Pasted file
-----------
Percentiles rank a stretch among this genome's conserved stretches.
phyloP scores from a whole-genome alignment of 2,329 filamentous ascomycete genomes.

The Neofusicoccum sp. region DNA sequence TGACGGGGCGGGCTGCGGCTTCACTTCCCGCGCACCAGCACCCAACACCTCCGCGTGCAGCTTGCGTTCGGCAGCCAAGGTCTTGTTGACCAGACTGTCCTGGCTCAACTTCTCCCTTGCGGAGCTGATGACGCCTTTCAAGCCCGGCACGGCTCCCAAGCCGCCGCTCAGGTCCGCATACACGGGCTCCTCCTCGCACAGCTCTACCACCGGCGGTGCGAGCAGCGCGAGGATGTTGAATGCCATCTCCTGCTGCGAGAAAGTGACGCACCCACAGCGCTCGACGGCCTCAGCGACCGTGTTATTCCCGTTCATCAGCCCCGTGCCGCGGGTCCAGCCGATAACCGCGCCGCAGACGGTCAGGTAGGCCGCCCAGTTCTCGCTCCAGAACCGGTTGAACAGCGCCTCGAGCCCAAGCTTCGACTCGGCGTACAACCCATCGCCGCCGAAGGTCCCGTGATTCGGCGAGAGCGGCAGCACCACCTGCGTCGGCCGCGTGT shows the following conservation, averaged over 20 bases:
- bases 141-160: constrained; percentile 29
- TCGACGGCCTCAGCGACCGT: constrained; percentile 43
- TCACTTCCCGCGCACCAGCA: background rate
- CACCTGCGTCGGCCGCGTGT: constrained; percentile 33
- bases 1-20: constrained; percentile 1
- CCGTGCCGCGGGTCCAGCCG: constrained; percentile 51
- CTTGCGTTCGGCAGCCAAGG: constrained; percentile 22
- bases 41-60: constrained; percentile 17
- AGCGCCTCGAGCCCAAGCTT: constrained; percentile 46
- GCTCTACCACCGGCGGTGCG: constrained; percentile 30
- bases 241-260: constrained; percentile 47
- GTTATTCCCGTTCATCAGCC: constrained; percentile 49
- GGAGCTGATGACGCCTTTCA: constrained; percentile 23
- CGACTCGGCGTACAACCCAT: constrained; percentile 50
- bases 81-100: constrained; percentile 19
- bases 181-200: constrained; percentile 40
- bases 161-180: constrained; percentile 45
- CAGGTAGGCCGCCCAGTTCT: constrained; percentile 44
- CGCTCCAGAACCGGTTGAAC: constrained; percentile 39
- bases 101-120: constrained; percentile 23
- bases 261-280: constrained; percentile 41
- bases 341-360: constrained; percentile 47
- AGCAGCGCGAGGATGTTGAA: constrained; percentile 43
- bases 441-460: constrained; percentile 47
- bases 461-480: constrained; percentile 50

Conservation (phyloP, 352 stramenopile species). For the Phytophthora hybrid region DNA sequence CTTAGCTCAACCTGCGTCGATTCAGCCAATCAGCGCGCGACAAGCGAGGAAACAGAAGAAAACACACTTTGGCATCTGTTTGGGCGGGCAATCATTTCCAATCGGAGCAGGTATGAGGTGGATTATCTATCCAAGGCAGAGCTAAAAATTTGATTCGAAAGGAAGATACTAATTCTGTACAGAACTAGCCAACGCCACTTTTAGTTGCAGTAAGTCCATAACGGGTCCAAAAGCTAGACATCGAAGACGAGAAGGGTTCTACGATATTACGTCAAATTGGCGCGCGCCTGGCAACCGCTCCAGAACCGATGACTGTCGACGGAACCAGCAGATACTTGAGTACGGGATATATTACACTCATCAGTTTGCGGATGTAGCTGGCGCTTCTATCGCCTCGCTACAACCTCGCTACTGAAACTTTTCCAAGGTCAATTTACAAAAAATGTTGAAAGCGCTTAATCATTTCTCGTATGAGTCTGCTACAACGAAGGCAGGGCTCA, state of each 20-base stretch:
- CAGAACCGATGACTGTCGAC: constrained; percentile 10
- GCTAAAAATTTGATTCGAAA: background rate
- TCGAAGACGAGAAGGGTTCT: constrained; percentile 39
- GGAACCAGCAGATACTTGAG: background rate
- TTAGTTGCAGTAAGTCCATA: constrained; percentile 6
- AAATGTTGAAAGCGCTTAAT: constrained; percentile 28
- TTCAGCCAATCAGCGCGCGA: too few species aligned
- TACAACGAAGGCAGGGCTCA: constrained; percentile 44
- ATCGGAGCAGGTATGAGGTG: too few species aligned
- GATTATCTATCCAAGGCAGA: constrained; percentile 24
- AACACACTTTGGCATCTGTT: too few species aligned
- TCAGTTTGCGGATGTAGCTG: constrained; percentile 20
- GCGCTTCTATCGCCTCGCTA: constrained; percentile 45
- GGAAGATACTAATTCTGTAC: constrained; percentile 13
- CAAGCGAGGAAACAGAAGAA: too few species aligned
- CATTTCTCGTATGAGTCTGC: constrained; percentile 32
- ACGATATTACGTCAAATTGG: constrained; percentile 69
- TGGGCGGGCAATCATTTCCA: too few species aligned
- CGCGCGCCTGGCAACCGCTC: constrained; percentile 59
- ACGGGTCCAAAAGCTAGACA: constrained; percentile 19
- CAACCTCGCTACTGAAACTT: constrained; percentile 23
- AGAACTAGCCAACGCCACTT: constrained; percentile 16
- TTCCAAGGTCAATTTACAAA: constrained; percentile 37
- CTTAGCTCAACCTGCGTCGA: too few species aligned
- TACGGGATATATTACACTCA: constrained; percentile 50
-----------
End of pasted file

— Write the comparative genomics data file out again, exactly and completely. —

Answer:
Percentiles rank a stretch among this genome's conserved stretches.
phyloP scores from a whole-genome alignment of 2,329 filamentous ascomycete genomes.

The Neofusicoccum sp. region DNA sequence TGACGGGGCGGGCTGCGGCTTCACTTCCCGCGCACCAGCACCCAACACCTCCGCGTGCAGCTTGCGTTCGGCAGCCAAGGTCTTGTTGACCAGACTGTCCTGGCTCAACTTCTCCCTTGCGGAGCTGATGACGCCTTTCAAGCCCGGCACGGCTCCCAAGCCGCCGCTCAGGTCCGCATACACGGGCTCCTCCTCGCACAGCTCTACCACCGGCGGTGCGAGCAGCGCGAGGATGTTGAATGCCATCTCCTGCTGCGAGAAAGTGACGCACCCACAGCGCTCGACGGCCTCAGCGACCGTGTTATTCCCGTTCATCAGCCCCGTGCCGCGGGTCCAGCCGATAACCGCGCCGCAGACGGTCAGGTAGGCCGCCCAGTTCTCGCTCCAGAACCGGTTGAACAGCGCCTCGAGCCCAAGCTTCGACTCGGCGTACAACCCATCGCCGCCGAAGGTCCCGTGATTCGGCGAGAGCGGCAGCACCACCTGCGTCGGCCGCGTGT shows the following conservation, averaged over 20 bases:
- bases 141-160: constrained; percentile 29
- TCGACGGCCTCAGCGACCGT: constrained; percentile 43
- TCACTTCCCGCGCACCAGCA: background rate
- CACCTGCGTCGGCCGCGTGT: constrained; percentile 33
- bases 1-20: constrained; percentile 1
- CCGTGCCGCGGGTCCAGCCG: constrained; percentile 51
- CTTGCGTTCGGCAGCCAAGG: constrained; percentile 22
- bases 41-60: constrained; percentile 17
- AGCGCCTCGAGCCCAAGCTT: constrained; percentile 46
- GCTCTACCACCGGCGGTGCG: constrained; percentile 30
- bases 241-260: constrained; percentile 47
- GTTATTCCCGTTCATCAGCC: constrained; percentile 49
- GGAGCTGATGACGCCTTTCA: constrained; percentile 23
- CGACTCGGCGTACAACCCAT: constrained; percentile 50
- bases 81-100: constrained; percentile 19
- bases 181-200: constrained; percentile 40
- bases 161-180: constrained; percentile 45
- CAGGTAGGCCGCCCAGTTCT: constrained; percentile 44
- CGCTCCAGAACCGGTTGAAC: constrained; percentile 39
- bases 101-120: constrained; percentile 23
- bases 261-280: constrained; percentile 41
- bases 341-360: constrained; percentile 47
- AGCAGCGCGAGGATGTTGAA: constrained; percentile 43
- bases 441-460: constrained; percentile 47
- bases 461-480: constrained; percentile 50

Conservation (phyloP, 352 stramenopile species). For the Phytophthora hybrid region DNA sequence CTTAGCTCAACCTGCGTCGATTCAGCCAATCAGCGCGCGACAAGCGAGGAAACAGAAGAAAACACACTTTGGCATCTGTTTGGGCGGGCAATCATTTCCAATCGGAGCAGGTATGAGGTGGATTATCTATCCAAGGCAGAGCTAAAAATTTGATTCGAAAGGAAGATACTAATTCTGTACAGAACTAGCCAACGCCACTTTTAGTTGCAGTAAGTCCATAACGGGTCCAAAAGCTAGACATCGAAGACGAGAAGGGTTCTACGATATTACGTCAAATTGGCGCGCGCCTGGCAACCGCTCCAGAACCGATGACTGTCGACGGAACCAGCAGATACTTGAGTACGGGATATATTACACTCATCAGTTTGCGGATGTAGCTGGCGCTTCTATCGCCTCGCTACAACCTCGCTACTGAAACTTTTCCAAGGTCAATTTACAAAAAATGTTGAAAGCGCTTAATCATTTCTCGTATGAGTCTGCTACAACGAAGGCAGGGCTCA, state of each 20-base stretch:
- CAGAACCGATGACTGTCGAC: constrained; percentile 10
- GCTAAAAATTTGATTCGAAA: background rate
- TCGAAGACGAGAAGGGTTCT: constrained; percentile 39
- GGAACCAGCAGATACTTGAG: background rate
- TTAGTTGCAGTAAGTCCATA: constrained; percentile 6
- AAATGTTGAAAGCGCTTAAT: constrained; percentile 28
- TTCAGCCAATCAGCGCGCGA: too few species aligned
- TACAACGAAGGCAGGGCTCA: constrained; percentile 44
- ATCGGAGCAGGTATGAGGTG: too few species aligned
- GATTATCTATCCAAGGCAGA: constrained; percentile 24
- AACACACTTTGGCATCTGTT: too few species aligned
- TCAGTTTGCGGATGTAGCTG: constrained; percentile 20
- GCGCTTCTATCGCCTCGCTA: constrained; percentile 45
- GGAAGATACTAATTCTGTAC: constrained; percentile 13
- CAAGCGAGGAAACAGAAGAA: too few species aligned
- CATTTCTCGTATGAGTCTGC: constrained; percentile 32
- ACGATATTACGTCAAATTGG: constrained; percentile 69
- TGGGCGGGCAATCATTTCCA: too few species aligned
- CGCGCGCCTGGCAACCGCTC: constrained; percentile 59
- ACGGGTCCAAAAGCTAGACA: constrained; percentile 19
- CAACCTCGCTACTGAAACTT: constrained; percentile 23
- AGAACTAGCCAACGCCACTT: constrained; percentile 16
- TTCCAAGGTCAATTTACAAA: constrained; percentile 37
- CTTAGCTCAACCTGCGTCGA: too few species aligned
- TACGGGATATATTACACTCA: constrained; percentile 50